Source: p 34, Understanding Semantics (2 ed, 2013) by Sebastian Löbner

  Interjections and exclamations can be used as complete utterances. Other expressives such as hopefully, (un)fortunately or thank God can be inserted into a sentence in order to add a personal attitude to the situation expressed. These additions do not contribute to the proposition, as the following examples illustrate:

(11) a. Fortunately, Bob will arrive tonight. — Really?
  b. I'm glad Bob will arrive tonight. — Really?

The questioning reply 'Really?' is always directed at a proposition asserted before. [1.] In (11a), the remark can only be related to the proposition that Bob will arrive that night ('Will Bob really arrive tonight'), not to the speaker's attitude expressed by fortunately.

How is 1 true? I ask not about what is prescriptively idiomatic. For example, what if in uttering 'Really?', a speaker means >Really? How is this fortunate?< but without uttering the second question?

  • I think you're right, but maybe someone has a concrete argument that this isn't a possible interpretation. – user6726 Apr 27 '16 at 5:19
  • The distinction between (11)a and (11)b is crucial. The distinction illustrates the point the author is making: "The questioning reply 'Really?' is always directed at a proposition asserted before." In (11)b the prior assertion is a clause about the speaker's attitude (I'm glad ..) , and the Really? reply would refer to it. But in (11)a there is no such assertion about attitude; it's an adverb instead of a clause and hence is not assertive. – jlawler Feb 23 '17 at 16:31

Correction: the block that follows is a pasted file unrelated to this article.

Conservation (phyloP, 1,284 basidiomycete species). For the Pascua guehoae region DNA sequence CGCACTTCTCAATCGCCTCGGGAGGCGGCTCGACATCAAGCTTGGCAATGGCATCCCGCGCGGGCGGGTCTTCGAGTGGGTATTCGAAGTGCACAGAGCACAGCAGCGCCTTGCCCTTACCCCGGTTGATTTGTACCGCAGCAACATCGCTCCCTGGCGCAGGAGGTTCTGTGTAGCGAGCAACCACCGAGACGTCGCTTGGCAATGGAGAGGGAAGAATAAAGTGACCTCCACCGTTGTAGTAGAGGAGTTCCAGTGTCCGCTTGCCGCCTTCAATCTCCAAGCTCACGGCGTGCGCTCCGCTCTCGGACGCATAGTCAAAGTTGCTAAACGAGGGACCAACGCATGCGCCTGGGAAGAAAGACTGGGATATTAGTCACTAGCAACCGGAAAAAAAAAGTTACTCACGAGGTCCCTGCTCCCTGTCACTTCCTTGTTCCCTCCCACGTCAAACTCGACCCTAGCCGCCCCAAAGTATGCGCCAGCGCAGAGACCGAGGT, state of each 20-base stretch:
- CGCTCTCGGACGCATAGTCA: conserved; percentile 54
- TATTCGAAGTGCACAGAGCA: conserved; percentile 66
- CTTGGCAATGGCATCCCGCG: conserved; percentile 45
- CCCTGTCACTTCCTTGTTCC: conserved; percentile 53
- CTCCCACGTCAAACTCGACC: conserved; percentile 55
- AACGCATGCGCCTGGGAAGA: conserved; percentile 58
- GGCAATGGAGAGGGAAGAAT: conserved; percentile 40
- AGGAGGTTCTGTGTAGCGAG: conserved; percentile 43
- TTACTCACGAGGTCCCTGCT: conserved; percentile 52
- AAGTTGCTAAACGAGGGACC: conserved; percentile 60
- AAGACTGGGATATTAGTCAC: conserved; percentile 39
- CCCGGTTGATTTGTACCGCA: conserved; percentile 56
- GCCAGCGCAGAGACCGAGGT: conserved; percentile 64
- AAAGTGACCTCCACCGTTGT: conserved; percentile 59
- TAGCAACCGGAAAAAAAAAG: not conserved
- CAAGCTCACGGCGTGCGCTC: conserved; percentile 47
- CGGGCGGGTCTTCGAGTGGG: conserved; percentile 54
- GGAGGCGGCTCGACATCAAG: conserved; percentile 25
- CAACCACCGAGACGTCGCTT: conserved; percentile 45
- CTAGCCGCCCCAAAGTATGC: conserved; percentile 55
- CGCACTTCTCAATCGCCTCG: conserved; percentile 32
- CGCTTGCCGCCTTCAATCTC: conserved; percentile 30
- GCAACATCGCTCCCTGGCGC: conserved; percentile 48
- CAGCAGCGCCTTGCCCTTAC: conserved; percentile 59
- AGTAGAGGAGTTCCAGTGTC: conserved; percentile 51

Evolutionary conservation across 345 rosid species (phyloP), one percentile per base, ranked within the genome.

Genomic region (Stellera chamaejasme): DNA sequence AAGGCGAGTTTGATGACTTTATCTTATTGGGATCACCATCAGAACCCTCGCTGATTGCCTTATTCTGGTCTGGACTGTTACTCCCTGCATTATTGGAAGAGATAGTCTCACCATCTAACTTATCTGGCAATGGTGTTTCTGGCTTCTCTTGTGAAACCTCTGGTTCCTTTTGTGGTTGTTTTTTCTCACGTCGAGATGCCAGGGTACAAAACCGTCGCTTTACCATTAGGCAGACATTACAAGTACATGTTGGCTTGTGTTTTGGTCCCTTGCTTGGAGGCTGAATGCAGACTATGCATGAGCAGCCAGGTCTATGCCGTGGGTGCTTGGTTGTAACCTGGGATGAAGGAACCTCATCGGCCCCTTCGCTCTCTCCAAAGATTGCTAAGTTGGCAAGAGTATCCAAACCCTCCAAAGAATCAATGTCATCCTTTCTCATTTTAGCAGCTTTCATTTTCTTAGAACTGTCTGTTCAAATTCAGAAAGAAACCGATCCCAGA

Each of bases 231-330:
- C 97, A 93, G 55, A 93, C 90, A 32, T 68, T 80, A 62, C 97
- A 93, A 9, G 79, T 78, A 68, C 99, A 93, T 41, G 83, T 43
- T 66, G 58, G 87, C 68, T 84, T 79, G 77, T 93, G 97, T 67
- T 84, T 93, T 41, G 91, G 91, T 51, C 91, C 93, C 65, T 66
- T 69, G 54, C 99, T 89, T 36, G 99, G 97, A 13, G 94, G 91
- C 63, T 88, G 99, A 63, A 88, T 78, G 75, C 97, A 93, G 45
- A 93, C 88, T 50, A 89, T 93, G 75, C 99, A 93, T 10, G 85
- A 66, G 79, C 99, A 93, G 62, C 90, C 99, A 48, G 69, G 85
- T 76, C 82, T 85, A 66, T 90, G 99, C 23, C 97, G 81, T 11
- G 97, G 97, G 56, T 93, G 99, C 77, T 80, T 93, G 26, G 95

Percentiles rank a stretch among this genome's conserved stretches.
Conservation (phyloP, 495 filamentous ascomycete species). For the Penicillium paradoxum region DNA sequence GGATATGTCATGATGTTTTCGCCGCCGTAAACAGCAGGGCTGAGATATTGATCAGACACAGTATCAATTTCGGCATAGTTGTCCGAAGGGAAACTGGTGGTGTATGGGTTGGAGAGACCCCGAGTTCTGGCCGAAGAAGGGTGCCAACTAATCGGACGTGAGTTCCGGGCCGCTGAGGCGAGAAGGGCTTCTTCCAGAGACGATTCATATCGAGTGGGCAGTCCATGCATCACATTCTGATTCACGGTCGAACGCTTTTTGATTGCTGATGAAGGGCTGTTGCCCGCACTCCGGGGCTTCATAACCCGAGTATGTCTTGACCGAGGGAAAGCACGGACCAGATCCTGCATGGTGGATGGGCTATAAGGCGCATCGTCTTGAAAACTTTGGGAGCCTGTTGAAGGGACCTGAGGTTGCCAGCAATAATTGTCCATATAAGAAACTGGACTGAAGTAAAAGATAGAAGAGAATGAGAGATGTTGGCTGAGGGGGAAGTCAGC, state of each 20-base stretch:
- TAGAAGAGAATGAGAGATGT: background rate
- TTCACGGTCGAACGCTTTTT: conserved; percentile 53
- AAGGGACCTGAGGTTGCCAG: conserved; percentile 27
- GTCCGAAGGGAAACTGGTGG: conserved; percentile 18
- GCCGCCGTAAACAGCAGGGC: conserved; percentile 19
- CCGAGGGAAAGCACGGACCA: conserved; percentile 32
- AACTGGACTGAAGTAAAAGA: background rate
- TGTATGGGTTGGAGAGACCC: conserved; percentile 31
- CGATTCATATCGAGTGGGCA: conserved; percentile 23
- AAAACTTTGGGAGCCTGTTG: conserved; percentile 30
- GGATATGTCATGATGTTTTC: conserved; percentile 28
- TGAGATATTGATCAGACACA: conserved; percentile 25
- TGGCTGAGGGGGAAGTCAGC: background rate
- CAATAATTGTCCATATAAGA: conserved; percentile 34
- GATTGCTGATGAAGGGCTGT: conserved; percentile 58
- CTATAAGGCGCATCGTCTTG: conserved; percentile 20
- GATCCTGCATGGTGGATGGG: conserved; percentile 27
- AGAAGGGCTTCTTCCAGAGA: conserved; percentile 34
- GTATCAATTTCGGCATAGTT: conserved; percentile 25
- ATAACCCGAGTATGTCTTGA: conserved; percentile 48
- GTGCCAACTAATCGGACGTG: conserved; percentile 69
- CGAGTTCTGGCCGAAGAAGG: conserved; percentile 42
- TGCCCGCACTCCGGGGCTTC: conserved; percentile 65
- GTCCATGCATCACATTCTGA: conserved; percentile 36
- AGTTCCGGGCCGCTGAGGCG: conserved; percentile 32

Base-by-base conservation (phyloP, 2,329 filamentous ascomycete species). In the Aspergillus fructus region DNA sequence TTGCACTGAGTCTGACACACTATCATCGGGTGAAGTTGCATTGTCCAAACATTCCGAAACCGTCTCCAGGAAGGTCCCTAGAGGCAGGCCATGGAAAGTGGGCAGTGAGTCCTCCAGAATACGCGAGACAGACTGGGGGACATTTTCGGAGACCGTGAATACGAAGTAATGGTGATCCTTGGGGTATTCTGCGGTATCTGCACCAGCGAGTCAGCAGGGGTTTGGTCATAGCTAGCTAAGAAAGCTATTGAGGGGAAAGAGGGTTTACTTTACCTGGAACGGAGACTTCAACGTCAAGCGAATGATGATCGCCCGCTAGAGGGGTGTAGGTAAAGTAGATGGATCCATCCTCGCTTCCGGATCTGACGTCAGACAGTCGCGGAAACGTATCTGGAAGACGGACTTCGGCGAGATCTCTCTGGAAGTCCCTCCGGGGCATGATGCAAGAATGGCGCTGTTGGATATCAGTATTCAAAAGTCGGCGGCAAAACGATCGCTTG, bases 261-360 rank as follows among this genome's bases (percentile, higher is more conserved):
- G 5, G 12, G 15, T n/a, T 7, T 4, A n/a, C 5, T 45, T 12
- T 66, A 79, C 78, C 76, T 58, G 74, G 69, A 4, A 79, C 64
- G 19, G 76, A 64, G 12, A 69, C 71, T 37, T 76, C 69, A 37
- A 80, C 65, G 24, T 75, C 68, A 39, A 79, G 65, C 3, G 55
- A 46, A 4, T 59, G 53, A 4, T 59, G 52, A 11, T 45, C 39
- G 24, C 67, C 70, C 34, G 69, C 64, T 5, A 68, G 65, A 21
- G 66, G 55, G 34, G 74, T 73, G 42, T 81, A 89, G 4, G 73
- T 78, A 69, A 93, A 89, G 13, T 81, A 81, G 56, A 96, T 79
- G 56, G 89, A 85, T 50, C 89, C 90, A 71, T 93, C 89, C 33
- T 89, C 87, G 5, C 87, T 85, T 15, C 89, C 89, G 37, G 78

I agree with Lobner's observation about (11a). The "Really?" does not express doubt about whether Bob's prospective arrival is fortunate, but rather expresses doubt about whether it will actually take place. In the part you've quoted, Lobner does not say anything explicitly about (11b), so let's forget (11b).

I'm not clear about what exactly you are asking. Are you asking us our opinions about whether Lobner's observation about (11a) is true? Well, then I have answered your question. It is simply a question of fact. Others may disagree, and I wouldn't be surprised it they do. If you disagree, well, since you're an English speaker, you're entitled to your opinion.


You are correct: that is possible. But it is far less likely. What the text should have said is: "Really?" is normally and by default directed at a proposition (=excluding commonly used adjuncts) that was asserted before. Consider this example, when there isn't any specific context:

A: Fortunately, Bob will arrive tonight.

B: Really?

A: ...

Now how would A respond?: "yes, he specifically told me so", or "yes, I think it's fortunate that he will arrive tonight". The former seems far more likely. That is what A would say, except if she already suspected that B thought it might not be fortunate that Bob should arrive tonight. So by default Really? refers to a proposition rather than a mere adjunct.

Of course the separation between proposition and adjunct is not strict, and I think that is why the interprettaion you suggest is possible. I suspect the author said "always" because he disregarded this fact.

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